Nepal-China Joint Statement Raises Concerns About Tibetan Affairs

The joint statement released by Nepal and China on September 26, 2023, following the visit of Prime Minister Pushpa Kamal Dahal ‘Prachanda’, has raised concerns regarding China’s influence on matters relating to Tibet and Tibetans.

International Campaign for Tibet President Tencho Gyatso emphasized that Nepal is obliged by international law to uphold the principle of non-refoulement, which prohibits states from returning individuals to places where they may face torture or persecution. This principle is enshrined in several treaties ratified by Nepal, including the Convention against Torture and Other Cruel, Inhuman, or Degrading Treatment or Punishment (Article 3), General Comment No. 20 of the Human Rights Committee, and General Comment No. 6 of the Committee on the Rights of the Child.

The joint statement, comprising 13 points, includes four significant references to Tibetan affairs, encompassing political, boundary management, health, and infrastructural matters.

Politically, the statement reaffirms that “Tibet affairs are China’s internal affairs” and that Nepal will not permit any separatist activities against China on its soil. This phrasing is distinct from previous joint statements in 2019 and 2018, which included Tibet and Taiwan under the umbrella of the one-China policy.

Of particular concern is the agreement on boundary management, which could affect Tibetans attempting to flee through Nepal and the potential deportation of those already in Nepal. The joint statement indicates that the “two sides agreed to bring into force” the “Agreement Between the Government of the People’s Republic of China and the Government of Nepal on the Boundary Management System” as soon as possible. This agreement provides additional avenues for China to deport Tibetans from Nepal to Tibet.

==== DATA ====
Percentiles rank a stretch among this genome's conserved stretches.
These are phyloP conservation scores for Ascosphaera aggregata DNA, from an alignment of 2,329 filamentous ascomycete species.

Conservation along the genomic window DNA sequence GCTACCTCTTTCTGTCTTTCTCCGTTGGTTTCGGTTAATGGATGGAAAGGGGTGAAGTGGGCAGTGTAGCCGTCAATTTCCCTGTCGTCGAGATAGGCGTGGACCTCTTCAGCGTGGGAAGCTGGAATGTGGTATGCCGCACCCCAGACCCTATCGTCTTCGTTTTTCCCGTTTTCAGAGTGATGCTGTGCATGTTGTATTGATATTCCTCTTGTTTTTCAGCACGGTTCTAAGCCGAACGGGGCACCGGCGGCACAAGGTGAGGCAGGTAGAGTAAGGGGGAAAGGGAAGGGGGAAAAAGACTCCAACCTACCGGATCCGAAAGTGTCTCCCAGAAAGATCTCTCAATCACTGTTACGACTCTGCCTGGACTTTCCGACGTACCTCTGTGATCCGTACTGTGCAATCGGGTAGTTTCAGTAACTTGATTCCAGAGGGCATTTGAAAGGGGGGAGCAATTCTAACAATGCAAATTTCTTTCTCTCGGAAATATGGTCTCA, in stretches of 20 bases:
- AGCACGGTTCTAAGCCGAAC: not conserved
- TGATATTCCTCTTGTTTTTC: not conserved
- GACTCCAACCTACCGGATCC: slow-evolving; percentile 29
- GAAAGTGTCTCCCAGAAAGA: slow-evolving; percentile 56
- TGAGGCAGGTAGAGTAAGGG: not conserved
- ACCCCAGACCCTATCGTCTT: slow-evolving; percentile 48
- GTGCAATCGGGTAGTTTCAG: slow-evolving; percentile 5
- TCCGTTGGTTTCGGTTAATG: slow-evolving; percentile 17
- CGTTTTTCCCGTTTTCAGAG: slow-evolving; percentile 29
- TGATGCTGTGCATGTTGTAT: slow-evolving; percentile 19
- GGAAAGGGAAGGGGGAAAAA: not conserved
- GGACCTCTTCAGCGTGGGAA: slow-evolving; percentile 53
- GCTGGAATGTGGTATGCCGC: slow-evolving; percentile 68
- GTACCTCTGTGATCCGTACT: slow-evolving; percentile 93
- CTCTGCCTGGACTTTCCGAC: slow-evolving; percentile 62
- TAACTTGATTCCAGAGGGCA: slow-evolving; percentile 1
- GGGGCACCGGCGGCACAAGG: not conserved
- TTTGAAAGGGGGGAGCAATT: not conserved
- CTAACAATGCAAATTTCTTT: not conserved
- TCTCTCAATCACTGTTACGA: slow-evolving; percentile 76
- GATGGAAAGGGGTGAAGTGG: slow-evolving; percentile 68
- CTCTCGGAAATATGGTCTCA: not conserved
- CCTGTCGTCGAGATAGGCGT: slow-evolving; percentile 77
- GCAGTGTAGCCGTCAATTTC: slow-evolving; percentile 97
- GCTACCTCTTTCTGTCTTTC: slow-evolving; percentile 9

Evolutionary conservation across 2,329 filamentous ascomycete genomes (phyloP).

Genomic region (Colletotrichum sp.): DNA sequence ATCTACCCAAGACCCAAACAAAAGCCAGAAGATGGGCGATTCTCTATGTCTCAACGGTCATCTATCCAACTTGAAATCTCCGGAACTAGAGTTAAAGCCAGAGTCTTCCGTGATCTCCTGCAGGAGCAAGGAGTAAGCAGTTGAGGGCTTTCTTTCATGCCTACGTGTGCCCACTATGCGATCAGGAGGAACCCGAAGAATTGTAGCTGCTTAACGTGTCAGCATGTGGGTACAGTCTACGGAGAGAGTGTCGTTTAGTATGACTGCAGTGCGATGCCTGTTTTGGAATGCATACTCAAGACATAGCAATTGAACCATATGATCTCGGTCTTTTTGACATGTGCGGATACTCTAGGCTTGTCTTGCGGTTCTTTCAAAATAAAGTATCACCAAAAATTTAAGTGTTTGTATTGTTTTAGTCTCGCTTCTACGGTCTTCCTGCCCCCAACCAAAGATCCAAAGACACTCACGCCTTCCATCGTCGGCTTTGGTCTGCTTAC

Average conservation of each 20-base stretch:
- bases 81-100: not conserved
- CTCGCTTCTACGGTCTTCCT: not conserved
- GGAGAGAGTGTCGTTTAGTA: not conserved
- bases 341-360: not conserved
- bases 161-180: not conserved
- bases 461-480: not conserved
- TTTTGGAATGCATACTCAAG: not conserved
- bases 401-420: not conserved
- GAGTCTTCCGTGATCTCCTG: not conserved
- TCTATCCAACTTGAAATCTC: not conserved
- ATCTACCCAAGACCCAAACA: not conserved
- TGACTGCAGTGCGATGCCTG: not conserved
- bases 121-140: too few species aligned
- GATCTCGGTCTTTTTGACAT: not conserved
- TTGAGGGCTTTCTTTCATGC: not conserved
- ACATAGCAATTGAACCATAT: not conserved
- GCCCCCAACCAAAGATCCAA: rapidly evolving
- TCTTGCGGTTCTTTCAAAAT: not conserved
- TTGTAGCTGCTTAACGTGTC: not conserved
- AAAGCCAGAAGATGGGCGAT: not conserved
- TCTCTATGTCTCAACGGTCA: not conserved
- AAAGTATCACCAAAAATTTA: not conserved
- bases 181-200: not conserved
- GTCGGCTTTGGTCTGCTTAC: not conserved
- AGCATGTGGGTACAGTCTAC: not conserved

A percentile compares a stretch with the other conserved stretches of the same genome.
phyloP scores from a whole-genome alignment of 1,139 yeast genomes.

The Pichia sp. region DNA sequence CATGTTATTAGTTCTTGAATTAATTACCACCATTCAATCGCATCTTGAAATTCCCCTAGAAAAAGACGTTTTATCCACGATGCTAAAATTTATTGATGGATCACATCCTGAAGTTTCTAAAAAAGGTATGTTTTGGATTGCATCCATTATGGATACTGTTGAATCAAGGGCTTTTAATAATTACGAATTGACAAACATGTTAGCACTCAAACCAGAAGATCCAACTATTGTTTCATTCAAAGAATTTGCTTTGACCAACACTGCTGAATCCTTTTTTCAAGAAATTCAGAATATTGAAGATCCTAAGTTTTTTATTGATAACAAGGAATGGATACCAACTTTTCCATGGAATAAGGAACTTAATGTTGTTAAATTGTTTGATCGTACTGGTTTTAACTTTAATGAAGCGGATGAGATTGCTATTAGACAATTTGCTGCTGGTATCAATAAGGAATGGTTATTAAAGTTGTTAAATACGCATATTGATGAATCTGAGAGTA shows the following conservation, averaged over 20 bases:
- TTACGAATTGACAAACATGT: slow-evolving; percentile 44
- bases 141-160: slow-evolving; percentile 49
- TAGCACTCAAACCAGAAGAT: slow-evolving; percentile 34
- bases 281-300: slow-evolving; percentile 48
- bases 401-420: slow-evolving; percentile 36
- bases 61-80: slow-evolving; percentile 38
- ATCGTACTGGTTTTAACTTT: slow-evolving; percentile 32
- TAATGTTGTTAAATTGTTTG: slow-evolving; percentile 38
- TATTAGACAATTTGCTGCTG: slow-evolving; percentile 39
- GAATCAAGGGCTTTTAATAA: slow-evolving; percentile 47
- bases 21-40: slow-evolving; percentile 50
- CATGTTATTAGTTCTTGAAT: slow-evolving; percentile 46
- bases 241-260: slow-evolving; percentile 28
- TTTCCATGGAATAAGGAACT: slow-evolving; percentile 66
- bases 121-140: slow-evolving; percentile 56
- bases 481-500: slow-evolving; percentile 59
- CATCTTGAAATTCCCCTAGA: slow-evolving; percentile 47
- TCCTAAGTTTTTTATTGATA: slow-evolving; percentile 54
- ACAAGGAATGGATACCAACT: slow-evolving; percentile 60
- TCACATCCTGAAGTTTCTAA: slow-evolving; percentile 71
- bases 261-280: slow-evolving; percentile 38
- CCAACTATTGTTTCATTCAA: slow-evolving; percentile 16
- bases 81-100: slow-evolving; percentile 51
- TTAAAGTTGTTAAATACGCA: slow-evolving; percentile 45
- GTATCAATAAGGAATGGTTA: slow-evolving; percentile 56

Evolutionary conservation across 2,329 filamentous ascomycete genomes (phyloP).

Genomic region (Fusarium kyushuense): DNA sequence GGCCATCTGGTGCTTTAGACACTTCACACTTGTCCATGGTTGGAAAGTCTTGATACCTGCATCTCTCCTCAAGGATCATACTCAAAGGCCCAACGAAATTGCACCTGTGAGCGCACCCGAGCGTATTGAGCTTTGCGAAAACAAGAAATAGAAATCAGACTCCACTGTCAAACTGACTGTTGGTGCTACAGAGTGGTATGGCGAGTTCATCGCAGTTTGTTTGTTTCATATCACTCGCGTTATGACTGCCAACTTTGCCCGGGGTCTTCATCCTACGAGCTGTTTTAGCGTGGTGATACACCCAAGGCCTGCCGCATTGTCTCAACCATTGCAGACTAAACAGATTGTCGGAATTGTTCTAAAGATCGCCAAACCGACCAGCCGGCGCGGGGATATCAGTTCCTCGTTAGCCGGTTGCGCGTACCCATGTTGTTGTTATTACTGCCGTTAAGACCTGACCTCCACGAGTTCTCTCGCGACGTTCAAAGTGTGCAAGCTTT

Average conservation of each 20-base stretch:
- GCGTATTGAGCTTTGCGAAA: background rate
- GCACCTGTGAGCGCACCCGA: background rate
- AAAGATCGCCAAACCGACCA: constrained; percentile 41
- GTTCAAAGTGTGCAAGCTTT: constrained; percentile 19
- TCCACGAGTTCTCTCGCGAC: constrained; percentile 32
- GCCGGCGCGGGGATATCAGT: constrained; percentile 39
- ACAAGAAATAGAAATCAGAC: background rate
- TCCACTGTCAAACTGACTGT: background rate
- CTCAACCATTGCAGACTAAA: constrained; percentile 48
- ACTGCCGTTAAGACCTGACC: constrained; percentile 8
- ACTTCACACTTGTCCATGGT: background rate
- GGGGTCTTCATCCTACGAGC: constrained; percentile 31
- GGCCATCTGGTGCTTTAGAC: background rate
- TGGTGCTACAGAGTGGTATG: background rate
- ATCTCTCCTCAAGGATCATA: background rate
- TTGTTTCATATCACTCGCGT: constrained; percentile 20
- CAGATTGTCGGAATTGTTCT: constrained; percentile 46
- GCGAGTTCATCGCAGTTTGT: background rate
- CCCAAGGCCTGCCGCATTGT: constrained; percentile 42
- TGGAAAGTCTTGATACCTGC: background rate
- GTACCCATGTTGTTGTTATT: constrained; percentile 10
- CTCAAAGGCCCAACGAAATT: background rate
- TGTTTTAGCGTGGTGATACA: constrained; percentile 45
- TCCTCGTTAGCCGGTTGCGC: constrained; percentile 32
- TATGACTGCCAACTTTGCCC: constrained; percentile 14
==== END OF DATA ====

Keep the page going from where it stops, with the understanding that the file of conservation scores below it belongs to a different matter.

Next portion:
Articles 26 and 27 of the agreement address “persons crossing the border illegally.” Article 26.2 specifies that border representatives or competent authorities from both sides shall investigate such cases, ascertain identities, and cross-border facts and reasons, then hand over the individuals to the side where they resided before crossing the border within seven days of detention. This agreement poses a risk to the very few Tibetans who manage to cross into Nepal, as they could be effectively returned to Tibet without legal protection.

Furthermore, the agreement allows Chinese authorities to obtain information from Nepal regarding those fleeing Tibet. Article 26.5 effectively obligates Nepal to provide China with evidence of cross-border activities and the means of communication used by individuals crossing the border.

The agreement also expands on the use of firearms to deal with individuals crossing the border illegally. Article 27 stipulates that frontier personnel must issue warnings before using weapons, limiting weapon use to preventing unlawful actions only.

In a concerning development, the joint statement makes no mention of the previously discussed extradition treaty, which had raised concerns about the potential arrest and return of long-term Tibetan residents in Nepal.

The statement also addresses the opening and reopening of transit points along the Tibetan border and mentions the rail link between Kyirong in Tibet and Kathmandu, although no progress appears to have been made on these initiatives. Additionally, China’s designation of “Xizang” in English to refer to “Tibet” in the joint statement is noteworthy.

Prime Minister Dahal is expected to visit Tibet, possibly on September 29, before returning to Nepal, despite the joint statement’s release on September 26.


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